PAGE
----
Taipei: One of Taiwan`s top negotiators on China policy has been put under investigation after stepping down, over suspicions related to "national security", authorities said Tuesday.
The row at the Mainland Affairs Council could upset President Ma Ying-jeou`s push to embrace China, according to observers who said it could harm fragile cross-Strait relations.
The council initially announced that Chang Hsien-yao, the deputy minister for mainland affairs, had stepped down over the weekend for family reasons.
However Chang cried foul, telling reporters that he had been ordered to quit amid unspecified allegations against him which he branded as "concocted".
The row took another twist Tuesday when the council said that the Investigation Bureau, which is tasked with countering Chinese espionage against Taiwan as well as criminal activity, had launched a probe into Chang.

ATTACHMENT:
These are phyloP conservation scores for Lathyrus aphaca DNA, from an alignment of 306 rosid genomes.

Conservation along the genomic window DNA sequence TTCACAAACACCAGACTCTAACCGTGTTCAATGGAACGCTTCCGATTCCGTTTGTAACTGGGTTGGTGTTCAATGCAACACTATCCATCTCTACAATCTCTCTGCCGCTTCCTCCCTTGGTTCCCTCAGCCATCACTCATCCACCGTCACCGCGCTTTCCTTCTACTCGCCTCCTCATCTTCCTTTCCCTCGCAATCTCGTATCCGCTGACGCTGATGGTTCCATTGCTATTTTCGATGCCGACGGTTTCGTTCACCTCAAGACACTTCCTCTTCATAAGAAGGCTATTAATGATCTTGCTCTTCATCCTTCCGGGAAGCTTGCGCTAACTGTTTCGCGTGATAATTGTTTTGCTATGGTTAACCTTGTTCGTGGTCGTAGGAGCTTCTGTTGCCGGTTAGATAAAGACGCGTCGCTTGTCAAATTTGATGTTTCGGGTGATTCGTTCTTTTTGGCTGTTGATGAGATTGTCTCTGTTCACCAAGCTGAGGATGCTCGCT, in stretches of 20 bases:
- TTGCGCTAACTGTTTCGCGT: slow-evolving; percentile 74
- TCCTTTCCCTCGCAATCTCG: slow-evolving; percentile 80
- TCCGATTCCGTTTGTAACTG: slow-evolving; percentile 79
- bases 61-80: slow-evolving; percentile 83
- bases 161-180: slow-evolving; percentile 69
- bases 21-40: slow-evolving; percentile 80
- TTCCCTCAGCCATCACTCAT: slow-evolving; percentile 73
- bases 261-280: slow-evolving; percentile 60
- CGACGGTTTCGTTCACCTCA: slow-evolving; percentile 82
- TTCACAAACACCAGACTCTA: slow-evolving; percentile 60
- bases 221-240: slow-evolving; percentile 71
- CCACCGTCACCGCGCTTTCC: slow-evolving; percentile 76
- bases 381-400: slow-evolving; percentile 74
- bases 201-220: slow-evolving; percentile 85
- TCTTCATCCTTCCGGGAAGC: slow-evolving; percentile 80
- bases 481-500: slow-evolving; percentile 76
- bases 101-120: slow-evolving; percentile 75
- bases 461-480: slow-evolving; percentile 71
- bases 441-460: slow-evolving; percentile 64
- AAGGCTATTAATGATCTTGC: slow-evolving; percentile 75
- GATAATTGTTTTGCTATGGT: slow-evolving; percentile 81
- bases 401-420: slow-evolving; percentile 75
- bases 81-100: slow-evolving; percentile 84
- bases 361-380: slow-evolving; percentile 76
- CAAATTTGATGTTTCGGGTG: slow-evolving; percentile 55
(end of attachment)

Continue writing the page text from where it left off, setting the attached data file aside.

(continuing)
"Since part of the suspicion regarding Chang`s work has been related to national security, we decided to transfer the case to the Investigation Bureau for further investigation," council spokeswoman Wu Mei-hung told reporters.
She would not be drawn on details of the concerns, saying only that the council`s move was prompted by a recent tip-off.
Local media suggested that Chang might have leaked classified information during previous talks with China.
The Taipei-based United Daily News quoted an unnamed government official as saying the investigation could be connected with "leaking secrets" including the bottom line in negotiations.
The scandal came after China`s top official in charge of Taiwan affairs, Zhang Zhijun --the most senior Chinese official ever to visit the island -- wrapped up a landmark four-day visit in June.
Ties between Taiwan and China have improved markedly since 2008 when Ma, of the China-friendly Kuomintang party, came to power on a platform of beefing up trade and tourism links.
Observers said Chang`s removal could complicate Ma`s pro-Beijing push, which has already been hampered by massive student-led protests in Taipei earlier this year.
"The incident might have a negative impact on cross-Strait ties, when mutual trust between the two sides is fragile," said Chang Ya-chung, a professor at National Taiwan University.